Although national news currently focuses on the barrage of hateful, xenophobic policies coming from the White House, the real battle for immigration reform, the laws that truly impact the lives of vulnerable people without documentation, is being waged in California. Don’t look to Pennsylvania Avenue for America’s verdict on the importance of immigrant protection: listen to the voices of migrant workers in the Central Valley; listen to the stories of struggling undocumented families in apartments in San Rafael, San Francisco, and Los Angeles. Listen to the testimonies of detained parents, separated from their children at the border. Listen to the hopes and hardships of Dreamers, American in every way except paperwork. Listen to the coalitions of trabajadoras (domestic workers), demanding fair treatment as they fuel our economy, yet remain vulnerable. Listen to the protests of students who rise, confronting injustice towards their undocumented peers.
These voices were amplified in California’s Capital on Immigrant Day, May 14th, when Californians from every corner of our Golden State congregated to demand that Sacramento listen. My classmates and I advocated for legislation that can lead to long-lasting, impactful change with Canal Alliance, a San Rafael Based nonprofit providing assistance to our local undocumented community. Though they offer a multitude of services, the most impactful is their advocacy opportunities which demonstrate the importance of standing up for immigrant rights. In order to assure the future of California as a beacon for equality, an economic powerhouse, and an exceptional example of diversity, we must not only help defend our immigrant communities, but fight for more laws that protect them, and thus the state as a whole.
As a student at Terra Linda High School, I witness firsthand the struggles of friends with undocumented family members and the anxiety which accompanies this lack of protection. Supporting a relatively large immigrant student body, our campus culture thrives off the acceptance and inclusion of all people. However, this environment is threatened not only by the toxic rhetoric propagated by the Trump administration but also the clear divide between students, still present at Terra Linda (and California as a whole), based on opportunities guaranteed by documentation.
I’ve been fortunate to grow up in an economically stable household with all the benefits of American citizenship: health care coverage, legal documentation, and general financial security. These shouldn’t be privileges of citizenship or socio-economic class. These should be rights, guaranteed to all, regardless of immigration status, and regardless of income. This rings especially true for communities of immigrants who have repeatedly shown their dedication towards participation in American society and their commitment to California’s economy. Sadly, nation and state-wide, many undocumented immigrants are denied the basic human necessities of healthcare and economic security and inclusion. No matter our cultural background, current status of documentation, or socioeconomic standing, the legislation we advocated for in Sacramento impacts all Californians through the shared goal of constructing a healthier society for all.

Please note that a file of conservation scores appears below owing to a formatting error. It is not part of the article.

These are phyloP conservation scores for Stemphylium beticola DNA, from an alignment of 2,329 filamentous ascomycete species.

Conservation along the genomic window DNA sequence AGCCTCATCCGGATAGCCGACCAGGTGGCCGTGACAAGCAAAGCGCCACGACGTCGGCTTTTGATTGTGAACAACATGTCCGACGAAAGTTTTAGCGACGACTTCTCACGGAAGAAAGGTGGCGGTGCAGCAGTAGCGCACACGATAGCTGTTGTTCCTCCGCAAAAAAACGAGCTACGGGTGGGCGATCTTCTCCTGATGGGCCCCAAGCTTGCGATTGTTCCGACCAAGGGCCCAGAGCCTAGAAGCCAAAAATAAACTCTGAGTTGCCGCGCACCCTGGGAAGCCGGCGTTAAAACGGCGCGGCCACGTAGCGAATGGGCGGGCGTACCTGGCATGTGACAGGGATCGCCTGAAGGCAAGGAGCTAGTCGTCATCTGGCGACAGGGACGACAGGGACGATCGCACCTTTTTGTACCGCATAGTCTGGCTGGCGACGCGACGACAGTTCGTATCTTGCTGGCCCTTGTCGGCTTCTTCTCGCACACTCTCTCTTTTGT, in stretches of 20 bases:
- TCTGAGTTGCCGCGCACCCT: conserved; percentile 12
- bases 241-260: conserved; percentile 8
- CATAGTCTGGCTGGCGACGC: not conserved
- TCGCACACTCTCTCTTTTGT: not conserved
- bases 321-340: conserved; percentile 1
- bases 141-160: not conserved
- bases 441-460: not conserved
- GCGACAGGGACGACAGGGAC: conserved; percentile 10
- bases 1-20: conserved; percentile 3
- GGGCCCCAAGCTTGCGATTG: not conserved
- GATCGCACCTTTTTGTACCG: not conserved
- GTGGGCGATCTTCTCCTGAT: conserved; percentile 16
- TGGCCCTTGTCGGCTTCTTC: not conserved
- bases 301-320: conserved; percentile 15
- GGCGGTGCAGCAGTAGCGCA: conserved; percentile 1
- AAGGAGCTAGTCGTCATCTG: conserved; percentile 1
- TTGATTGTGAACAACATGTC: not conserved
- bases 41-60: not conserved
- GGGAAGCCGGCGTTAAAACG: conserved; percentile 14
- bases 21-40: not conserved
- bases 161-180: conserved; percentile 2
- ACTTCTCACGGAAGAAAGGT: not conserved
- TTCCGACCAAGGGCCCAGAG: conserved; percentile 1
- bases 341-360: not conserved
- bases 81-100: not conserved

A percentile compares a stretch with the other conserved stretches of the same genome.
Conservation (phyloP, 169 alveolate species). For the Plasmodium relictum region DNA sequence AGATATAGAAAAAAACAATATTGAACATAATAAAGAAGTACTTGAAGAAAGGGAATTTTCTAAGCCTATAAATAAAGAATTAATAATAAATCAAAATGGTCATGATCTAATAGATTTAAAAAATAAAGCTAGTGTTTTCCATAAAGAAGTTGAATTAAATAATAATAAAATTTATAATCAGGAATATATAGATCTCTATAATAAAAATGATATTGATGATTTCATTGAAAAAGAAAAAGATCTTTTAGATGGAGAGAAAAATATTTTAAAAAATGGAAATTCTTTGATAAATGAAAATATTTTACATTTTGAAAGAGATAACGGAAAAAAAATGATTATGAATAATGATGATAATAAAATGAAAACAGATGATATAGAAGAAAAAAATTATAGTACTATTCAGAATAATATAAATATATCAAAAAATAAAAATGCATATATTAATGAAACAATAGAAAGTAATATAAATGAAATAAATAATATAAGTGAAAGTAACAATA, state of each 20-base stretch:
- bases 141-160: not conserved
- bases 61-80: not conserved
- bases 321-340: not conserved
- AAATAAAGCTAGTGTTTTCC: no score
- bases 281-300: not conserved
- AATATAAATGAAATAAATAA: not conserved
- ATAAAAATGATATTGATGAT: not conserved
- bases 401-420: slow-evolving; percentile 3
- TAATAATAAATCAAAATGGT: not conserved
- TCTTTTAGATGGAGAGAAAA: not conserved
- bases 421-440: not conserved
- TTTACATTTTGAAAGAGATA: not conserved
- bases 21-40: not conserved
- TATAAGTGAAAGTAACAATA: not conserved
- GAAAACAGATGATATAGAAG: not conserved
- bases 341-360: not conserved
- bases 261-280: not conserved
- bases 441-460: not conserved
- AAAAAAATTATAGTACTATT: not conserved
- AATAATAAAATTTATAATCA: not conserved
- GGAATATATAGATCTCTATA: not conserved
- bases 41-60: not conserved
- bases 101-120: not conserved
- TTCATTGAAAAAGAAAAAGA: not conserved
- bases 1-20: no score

Specifically, SB 974 (Health for All Adults Act) serves to provide immigrants over the age of 18 who are denied access to Federal Medicaid programs with the insurance and health benefits accompanied by Medi-Cal. Although minors can receive Medi-Cal benefits regardless of immigration status, many undocumented adults still lack health insurance coverage. This bill’s significance is compounded by the fact immigrants are disproportionately affected by poverty. Extending the eligibility of these healthcare programs incorporated with Medi-Cal to all California residents will aid many lower-income undocumented families currently deprived of access to affordable healthcare. No family should have to choose between a visit to the hospital or money for other basic necessities. However, this discrimination persists and lower-income immigrants are forced to continue the daily risk of life without health insurance. At Terra Linda, the ratification of SB 974 would ease the anxiety of undocumented students who currently worry about the fates of their parents lacking insurance coverage. I look forward to a future where the main concern of my classmates is homework, not insecurity regarding healthcare coverage.
On an economic level, the two bills AB 2066 (Strengthening California Earned Income Tax Credit) and AB 2184 (Immigrant Business Inclusion Act) increase business opportunities and offer financial assistance to undocumented immigrants. Though California’s thriving economy has been established by the resourceful, entrepreneurial spirit, hard work and dedication of immigrants, recent immigrants still suffer from less inclusion into California’s economy; business opportunities and job applications are still heavily defined by documentation, specifically social security numbers. AB 2184 would help those who lack social security numbers, but still want to participate in society, by accepting and normalizing other means of identification, such as driver’s license or taxpayer identification numbers. AB 2066 proposes a rework of California’s Earned Income Tax Credit that includes low-income, struggling undocumented immigrants into the same tax support programs available to citizens. Working immigrant families already contribute heavily to California’s economy and pay tens of billions of dollars in state and local taxes, though many remain in poverty. This bill would help end the economic inequality facing these families despite participation in the workforce. Immigrants and their labor remain instrumental in the development of California: these progressive bills will recognize their countless, often thankless contributions.